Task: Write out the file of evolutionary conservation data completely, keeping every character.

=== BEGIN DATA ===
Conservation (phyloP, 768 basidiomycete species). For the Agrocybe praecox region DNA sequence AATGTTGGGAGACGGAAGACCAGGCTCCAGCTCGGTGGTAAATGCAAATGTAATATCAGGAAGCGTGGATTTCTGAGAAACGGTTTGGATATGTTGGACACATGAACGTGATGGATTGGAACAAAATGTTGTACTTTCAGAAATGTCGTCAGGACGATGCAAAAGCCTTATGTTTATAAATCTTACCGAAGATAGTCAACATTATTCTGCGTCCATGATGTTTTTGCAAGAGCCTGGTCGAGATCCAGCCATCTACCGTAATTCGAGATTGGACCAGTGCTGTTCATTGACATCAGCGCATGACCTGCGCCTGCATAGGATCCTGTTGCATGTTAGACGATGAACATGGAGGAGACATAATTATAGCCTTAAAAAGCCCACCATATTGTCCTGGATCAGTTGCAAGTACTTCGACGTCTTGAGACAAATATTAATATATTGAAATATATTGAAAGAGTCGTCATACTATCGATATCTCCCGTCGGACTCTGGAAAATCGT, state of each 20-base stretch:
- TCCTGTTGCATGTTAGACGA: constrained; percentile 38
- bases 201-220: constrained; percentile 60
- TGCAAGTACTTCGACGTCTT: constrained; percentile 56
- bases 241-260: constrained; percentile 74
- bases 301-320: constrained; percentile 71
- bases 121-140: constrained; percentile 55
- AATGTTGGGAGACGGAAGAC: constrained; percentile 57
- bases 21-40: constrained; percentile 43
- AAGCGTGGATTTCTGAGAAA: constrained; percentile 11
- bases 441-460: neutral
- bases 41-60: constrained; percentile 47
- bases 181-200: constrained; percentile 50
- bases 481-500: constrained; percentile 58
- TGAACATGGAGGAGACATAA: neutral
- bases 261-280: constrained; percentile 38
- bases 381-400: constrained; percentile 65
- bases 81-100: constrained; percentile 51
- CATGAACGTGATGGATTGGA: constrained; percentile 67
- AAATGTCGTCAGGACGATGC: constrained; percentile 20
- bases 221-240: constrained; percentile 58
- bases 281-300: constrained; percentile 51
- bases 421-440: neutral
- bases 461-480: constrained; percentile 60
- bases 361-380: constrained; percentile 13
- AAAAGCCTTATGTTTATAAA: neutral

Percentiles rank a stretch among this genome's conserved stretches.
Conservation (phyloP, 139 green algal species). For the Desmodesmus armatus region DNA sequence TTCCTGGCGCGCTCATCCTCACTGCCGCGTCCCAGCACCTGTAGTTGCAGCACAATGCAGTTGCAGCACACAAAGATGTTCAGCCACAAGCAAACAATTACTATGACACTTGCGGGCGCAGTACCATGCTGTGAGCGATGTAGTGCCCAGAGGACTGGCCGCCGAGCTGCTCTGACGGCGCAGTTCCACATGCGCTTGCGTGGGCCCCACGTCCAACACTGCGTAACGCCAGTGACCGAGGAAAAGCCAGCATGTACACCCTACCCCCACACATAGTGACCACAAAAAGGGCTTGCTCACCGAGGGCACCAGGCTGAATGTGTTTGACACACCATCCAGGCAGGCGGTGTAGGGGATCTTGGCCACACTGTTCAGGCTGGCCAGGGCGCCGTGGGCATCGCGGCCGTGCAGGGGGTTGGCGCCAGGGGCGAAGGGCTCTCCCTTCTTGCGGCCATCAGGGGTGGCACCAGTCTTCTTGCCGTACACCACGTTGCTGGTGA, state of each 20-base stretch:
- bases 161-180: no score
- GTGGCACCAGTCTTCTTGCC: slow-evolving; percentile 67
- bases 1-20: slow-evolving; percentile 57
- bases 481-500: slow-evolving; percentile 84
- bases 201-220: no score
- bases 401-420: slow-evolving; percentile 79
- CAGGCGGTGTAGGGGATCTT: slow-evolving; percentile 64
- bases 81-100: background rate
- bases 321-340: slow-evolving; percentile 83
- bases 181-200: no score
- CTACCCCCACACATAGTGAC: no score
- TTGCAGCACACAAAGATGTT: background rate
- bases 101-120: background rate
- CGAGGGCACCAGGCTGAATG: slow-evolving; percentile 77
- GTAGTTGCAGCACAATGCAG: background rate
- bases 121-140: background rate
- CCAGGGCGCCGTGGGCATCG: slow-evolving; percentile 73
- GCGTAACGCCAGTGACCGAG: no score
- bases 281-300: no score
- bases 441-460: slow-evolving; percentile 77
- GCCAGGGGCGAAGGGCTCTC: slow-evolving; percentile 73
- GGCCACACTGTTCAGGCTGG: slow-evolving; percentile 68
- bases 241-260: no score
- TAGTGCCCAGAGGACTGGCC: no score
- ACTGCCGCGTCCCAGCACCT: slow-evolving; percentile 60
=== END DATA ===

Conservation (phyloP, 768 basidiomycete species). For the Agrocybe praecox region DNA sequence AATGTTGGGAGACGGAAGACCAGGCTCCAGCTCGGTGGTAAATGCAAATGTAATATCAGGAAGCGTGGATTTCTGAGAAACGGTTTGGATATGTTGGACACATGAACGTGATGGATTGGAACAAAATGTTGTACTTTCAGAAATGTCGTCAGGACGATGCAAAAGCCTTATGTTTATAAATCTTACCGAAGATAGTCAACATTATTCTGCGTCCATGATGTTTTTGCAAGAGCCTGGTCGAGATCCAGCCATCTACCGTAATTCGAGATTGGACCAGTGCTGTTCATTGACATCAGCGCATGACCTGCGCCTGCATAGGATCCTGTTGCATGTTAGACGATGAACATGGAGGAGACATAATTATAGCCTTAAAAAGCCCACCATATTGTCCTGGATCAGTTGCAAGTACTTCGACGTCTTGAGACAAATATTAATATATTGAAATATATTGAAAGAGTCGTCATACTATCGATATCTCCCGTCGGACTCTGGAAAATCGT, state of each 20-base stretch:
- TCCTGTTGCATGTTAGACGA: constrained; percentile 38
- bases 201-220: constrained; percentile 60
- TGCAAGTACTTCGACGTCTT: constrained; percentile 56
- bases 241-260: constrained; percentile 74
- bases 301-320: constrained; percentile 71
- bases 121-140: constrained; percentile 55
- AATGTTGGGAGACGGAAGAC: constrained; percentile 57
- bases 21-40: constrained; percentile 43
- AAGCGTGGATTTCTGAGAAA: constrained; percentile 11
- bases 441-460: neutral
- bases 41-60: constrained; percentile 47
- bases 181-200: constrained; percentile 50
- bases 481-500: constrained; percentile 58
- TGAACATGGAGGAGACATAA: neutral
- bases 261-280: constrained; percentile 38
- bases 381-400: constrained; percentile 65
- bases 81-100: constrained; percentile 51
- CATGAACGTGATGGATTGGA: constrained; percentile 67
- AAATGTCGTCAGGACGATGC: constrained; percentile 20
- bases 221-240: constrained; percentile 58
- bases 281-300: constrained; percentile 51
- bases 421-440: neutral
- bases 461-480: constrained; percentile 60
- bases 361-380: constrained; percentile 13
- AAAAGCCTTATGTTTATAAA: neutral

Percentiles rank a stretch among this genome's conserved stretches.
Conservation (phyloP, 139 green algal species). For the Desmodesmus armatus region DNA sequence TTCCTGGCGCGCTCATCCTCACTGCCGCGTCCCAGCACCTGTAGTTGCAGCACAATGCAGTTGCAGCACACAAAGATGTTCAGCCACAAGCAAACAATTACTATGACACTTGCGGGCGCAGTACCATGCTGTGAGCGATGTAGTGCCCAGAGGACTGGCCGCCGAGCTGCTCTGACGGCGCAGTTCCACATGCGCTTGCGTGGGCCCCACGTCCAACACTGCGTAACGCCAGTGACCGAGGAAAAGCCAGCATGTACACCCTACCCCCACACATAGTGACCACAAAAAGGGCTTGCTCACCGAGGGCACCAGGCTGAATGTGTTTGACACACCATCCAGGCAGGCGGTGTAGGGGATCTTGGCCACACTGTTCAGGCTGGCCAGGGCGCCGTGGGCATCGCGGCCGTGCAGGGGGTTGGCGCCAGGGGCGAAGGGCTCTCCCTTCTTGCGGCCATCAGGGGTGGCACCAGTCTTCTTGCCGTACACCACGTTGCTGGTGA, state of each 20-base stretch:
- bases 161-180: no score
- GTGGCACCAGTCTTCTTGCC: slow-evolving; percentile 67
- bases 1-20: slow-evolving; percentile 57
- bases 481-500: slow-evolving; percentile 84
- bases 201-220: no score
- bases 401-420: slow-evolving; percentile 79
- CAGGCGGTGTAGGGGATCTT: slow-evolving; percentile 64
- bases 81-100: background rate
- bases 321-340: slow-evolving; percentile 83
- bases 181-200: no score
- CTACCCCCACACATAGTGAC: no score
- TTGCAGCACACAAAGATGTT: background rate
- bases 101-120: background rate
- CGAGGGCACCAGGCTGAATG: slow-evolving; percentile 77
- GTAGTTGCAGCACAATGCAG: background rate
- bases 121-140: background rate
- CCAGGGCGCCGTGGGCATCG: slow-evolving; percentile 73
- GCGTAACGCCAGTGACCGAG: no score
- bases 281-300: no score
- bases 441-460: slow-evolving; percentile 77
- GCCAGGGGCGAAGGGCTCTC: slow-evolving; percentile 73
- GGCCACACTGTTCAGGCTGG: slow-evolving; percentile 68
- bases 241-260: no score
- TAGTGCCCAGAGGACTGGCC: no score
- ACTGCCGCGTCCCAGCACCT: slow-evolving; percentile 60